Meanwhile, the ‘afraid, but __’ dynamic is one that appears in some form in most of the negative power dynamic scenarios I enjoy, I definitely do like it when it involves the principal hurting the constrict, and it’s much more likely to apply to the ‘main’ constrict in a scenario.

Actionable counterpart:

I’ve roleplayed a mildly ‘afraid, but __’ dynamic, and enjoyed it. Roleplaying a more severe version appeals to me.

I’ve also roleplayed a ‘fear, period’ dynamic, but in a format where my character was the main constrict, and was being physically hurt. I enjoyed this too. This might be an example of what I talked about in “a distinction in kinks”  wherein I’m more flexible about physical elements being combined with various dynamics in scene than I am in story.

A distinction in kinks

The kinks I have can be sorted into two major categories. There’s narrative kinks, which are things I enjoy in story, and actionable kinks, which are things I enjoy in real scenes involving me.

Some things fall into both categories. Some things fall into both categories, but somewhat differently. Some things are narrative kinks but not actionable ones (since some of my tastes in stories are rather extreme, there are a lot of these). Some things are actionable kinks but not narrative ones (most prominently, I like the spanking kind of corporal punishment in every dynamic I’ve tried so far in scene, but only in a few dynamics in story).

Mostly on here I’ve been talking about my narrative kinks, occasionally with notes about how they apply or don’t apply to my actionable ones. Being interested in figuring out my actionable kinks as well as my narrative ones, I’m going to be trying to do more of these notes. As such, stay tuned for new sections in the narrative kinks series entries.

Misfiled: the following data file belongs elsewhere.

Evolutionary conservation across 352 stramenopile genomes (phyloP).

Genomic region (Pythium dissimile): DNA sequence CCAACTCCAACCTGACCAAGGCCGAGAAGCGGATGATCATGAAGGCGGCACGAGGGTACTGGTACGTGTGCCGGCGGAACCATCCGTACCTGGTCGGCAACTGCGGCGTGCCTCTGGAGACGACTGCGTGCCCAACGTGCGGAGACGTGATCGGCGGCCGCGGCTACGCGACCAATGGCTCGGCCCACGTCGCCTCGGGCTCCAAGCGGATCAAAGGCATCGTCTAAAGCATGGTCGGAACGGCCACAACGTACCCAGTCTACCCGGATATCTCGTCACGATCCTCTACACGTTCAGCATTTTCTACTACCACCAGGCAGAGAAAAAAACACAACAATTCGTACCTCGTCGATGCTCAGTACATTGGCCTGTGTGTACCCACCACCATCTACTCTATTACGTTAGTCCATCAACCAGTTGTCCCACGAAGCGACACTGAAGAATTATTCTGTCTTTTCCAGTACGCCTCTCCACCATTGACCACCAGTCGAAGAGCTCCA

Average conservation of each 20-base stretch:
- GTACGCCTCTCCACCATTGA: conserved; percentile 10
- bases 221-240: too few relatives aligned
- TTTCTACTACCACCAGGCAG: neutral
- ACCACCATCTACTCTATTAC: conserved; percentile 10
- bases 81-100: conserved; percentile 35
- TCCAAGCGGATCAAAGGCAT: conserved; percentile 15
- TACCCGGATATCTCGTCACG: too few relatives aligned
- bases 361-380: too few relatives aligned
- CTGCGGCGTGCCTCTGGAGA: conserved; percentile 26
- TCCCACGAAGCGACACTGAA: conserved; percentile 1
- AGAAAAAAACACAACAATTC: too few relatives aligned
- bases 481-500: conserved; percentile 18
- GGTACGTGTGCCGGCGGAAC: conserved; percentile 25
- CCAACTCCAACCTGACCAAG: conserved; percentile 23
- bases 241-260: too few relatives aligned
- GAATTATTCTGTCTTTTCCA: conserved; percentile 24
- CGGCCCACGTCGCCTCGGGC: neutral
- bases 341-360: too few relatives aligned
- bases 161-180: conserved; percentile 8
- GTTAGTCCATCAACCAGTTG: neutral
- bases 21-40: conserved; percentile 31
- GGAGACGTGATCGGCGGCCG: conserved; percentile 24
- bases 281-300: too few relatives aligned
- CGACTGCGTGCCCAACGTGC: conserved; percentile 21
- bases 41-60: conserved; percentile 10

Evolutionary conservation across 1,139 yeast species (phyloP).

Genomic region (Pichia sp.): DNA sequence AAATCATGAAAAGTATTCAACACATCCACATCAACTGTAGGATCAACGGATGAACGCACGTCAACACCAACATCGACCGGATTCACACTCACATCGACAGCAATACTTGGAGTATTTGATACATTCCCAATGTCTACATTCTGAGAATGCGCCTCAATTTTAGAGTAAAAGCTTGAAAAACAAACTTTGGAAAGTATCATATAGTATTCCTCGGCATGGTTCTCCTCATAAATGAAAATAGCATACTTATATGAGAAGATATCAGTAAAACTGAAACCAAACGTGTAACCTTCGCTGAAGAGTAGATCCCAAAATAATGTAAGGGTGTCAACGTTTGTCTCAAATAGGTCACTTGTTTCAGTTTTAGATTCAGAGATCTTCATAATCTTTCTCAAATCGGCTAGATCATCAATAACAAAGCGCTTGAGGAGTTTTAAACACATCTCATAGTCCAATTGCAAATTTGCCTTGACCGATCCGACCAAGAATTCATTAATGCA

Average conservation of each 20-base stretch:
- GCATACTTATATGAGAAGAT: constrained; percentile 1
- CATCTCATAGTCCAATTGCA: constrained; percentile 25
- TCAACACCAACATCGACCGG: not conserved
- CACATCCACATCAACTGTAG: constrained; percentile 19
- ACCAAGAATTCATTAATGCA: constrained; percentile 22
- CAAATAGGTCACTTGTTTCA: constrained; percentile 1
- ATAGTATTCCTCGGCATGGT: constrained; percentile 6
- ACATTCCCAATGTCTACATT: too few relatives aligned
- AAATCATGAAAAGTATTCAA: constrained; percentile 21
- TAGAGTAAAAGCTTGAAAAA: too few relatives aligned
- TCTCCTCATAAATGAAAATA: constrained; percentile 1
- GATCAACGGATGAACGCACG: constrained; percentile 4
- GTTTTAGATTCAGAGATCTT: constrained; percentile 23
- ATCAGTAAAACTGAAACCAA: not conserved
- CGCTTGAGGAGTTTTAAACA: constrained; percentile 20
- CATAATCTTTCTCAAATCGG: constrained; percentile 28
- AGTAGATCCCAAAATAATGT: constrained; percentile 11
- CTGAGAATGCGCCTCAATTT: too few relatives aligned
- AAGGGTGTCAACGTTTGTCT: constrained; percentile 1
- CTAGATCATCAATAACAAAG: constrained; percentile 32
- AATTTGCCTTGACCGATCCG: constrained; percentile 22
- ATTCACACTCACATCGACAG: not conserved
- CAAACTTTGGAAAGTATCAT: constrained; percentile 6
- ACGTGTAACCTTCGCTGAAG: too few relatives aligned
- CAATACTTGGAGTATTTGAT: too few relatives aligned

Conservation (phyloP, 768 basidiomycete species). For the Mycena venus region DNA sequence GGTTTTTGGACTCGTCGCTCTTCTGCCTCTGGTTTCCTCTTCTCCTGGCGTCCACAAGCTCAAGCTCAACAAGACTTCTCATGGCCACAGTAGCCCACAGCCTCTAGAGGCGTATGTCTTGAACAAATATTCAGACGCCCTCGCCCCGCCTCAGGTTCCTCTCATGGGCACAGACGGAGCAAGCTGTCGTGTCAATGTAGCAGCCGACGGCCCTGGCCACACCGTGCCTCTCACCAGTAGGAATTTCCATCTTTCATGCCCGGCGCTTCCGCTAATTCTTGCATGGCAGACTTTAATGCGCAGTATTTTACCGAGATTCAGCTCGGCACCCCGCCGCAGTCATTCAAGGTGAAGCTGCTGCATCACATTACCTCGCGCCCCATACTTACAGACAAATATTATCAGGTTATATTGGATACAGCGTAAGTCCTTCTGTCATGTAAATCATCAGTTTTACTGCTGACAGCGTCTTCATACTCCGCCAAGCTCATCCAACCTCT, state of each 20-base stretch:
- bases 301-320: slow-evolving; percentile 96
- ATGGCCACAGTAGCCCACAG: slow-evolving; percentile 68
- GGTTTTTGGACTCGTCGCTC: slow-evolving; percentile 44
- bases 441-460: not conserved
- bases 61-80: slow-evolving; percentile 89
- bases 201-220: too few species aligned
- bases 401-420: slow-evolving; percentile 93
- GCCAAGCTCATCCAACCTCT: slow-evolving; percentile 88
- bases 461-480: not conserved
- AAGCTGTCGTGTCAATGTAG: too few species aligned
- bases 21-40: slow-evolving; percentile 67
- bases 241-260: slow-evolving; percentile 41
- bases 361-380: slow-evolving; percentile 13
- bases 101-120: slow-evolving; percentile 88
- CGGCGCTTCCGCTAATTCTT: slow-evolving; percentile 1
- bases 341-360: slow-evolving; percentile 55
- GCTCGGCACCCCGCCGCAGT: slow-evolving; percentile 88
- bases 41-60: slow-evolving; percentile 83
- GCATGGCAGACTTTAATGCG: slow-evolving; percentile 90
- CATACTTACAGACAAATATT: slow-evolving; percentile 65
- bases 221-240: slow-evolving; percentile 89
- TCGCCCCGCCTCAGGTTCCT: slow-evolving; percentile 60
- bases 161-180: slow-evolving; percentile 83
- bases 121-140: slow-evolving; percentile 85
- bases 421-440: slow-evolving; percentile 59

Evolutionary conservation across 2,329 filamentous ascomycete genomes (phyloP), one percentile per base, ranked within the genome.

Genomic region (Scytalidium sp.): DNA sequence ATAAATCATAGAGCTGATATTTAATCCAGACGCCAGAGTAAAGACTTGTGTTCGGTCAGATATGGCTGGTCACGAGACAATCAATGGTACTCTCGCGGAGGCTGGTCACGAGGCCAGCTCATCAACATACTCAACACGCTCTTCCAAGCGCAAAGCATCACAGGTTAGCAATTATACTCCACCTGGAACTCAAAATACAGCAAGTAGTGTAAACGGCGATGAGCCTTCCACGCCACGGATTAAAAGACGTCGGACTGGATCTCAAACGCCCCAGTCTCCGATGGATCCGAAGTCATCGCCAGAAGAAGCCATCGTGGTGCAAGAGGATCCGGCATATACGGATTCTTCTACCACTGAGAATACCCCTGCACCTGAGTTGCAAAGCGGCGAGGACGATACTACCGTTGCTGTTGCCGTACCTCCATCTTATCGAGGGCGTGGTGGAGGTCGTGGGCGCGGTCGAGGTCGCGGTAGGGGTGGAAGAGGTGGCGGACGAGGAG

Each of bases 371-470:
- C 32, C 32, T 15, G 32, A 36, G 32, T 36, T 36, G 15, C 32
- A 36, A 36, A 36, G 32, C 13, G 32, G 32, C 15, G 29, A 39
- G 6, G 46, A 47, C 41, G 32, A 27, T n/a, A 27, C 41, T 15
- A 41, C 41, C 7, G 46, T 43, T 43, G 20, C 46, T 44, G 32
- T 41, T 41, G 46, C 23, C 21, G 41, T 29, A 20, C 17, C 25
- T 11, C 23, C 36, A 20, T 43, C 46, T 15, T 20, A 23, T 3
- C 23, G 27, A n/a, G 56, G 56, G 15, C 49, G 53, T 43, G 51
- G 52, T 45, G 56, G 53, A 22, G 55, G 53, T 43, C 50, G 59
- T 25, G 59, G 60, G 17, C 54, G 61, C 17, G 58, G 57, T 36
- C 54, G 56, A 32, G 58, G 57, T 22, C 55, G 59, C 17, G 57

A Thought on Thinking about My Kinks

Not so long ago, I went to a community event where I met a very interesting person who is also a sex educator. Conversations with her, attending a class she led, and reading her website a bit after I got home reminded me yet again of something I’ve wanted for a while: I want to figure out my kink in an organized fashion. What exactly do I like and in what way, what are the common patterns and trends and connections. This almost immediately led to another reminder: that is something I have a lot of trouble doing.

Now, as I think is pretty well demonstrated by this blog, I’m a person who likes to have things organized. Having an organized conceptualization of ideas is what allows me to understand them, to think about them best, and, of course, to explain them to others. I also like to self examine, and I also like to think about kink. So this, exactly at the intersection of three of my favorite things, seems like an absolutely perfect thing for me to be doing. And yet, I can’t seem to make it work. Which of course leads directly to the question of ‘why?’.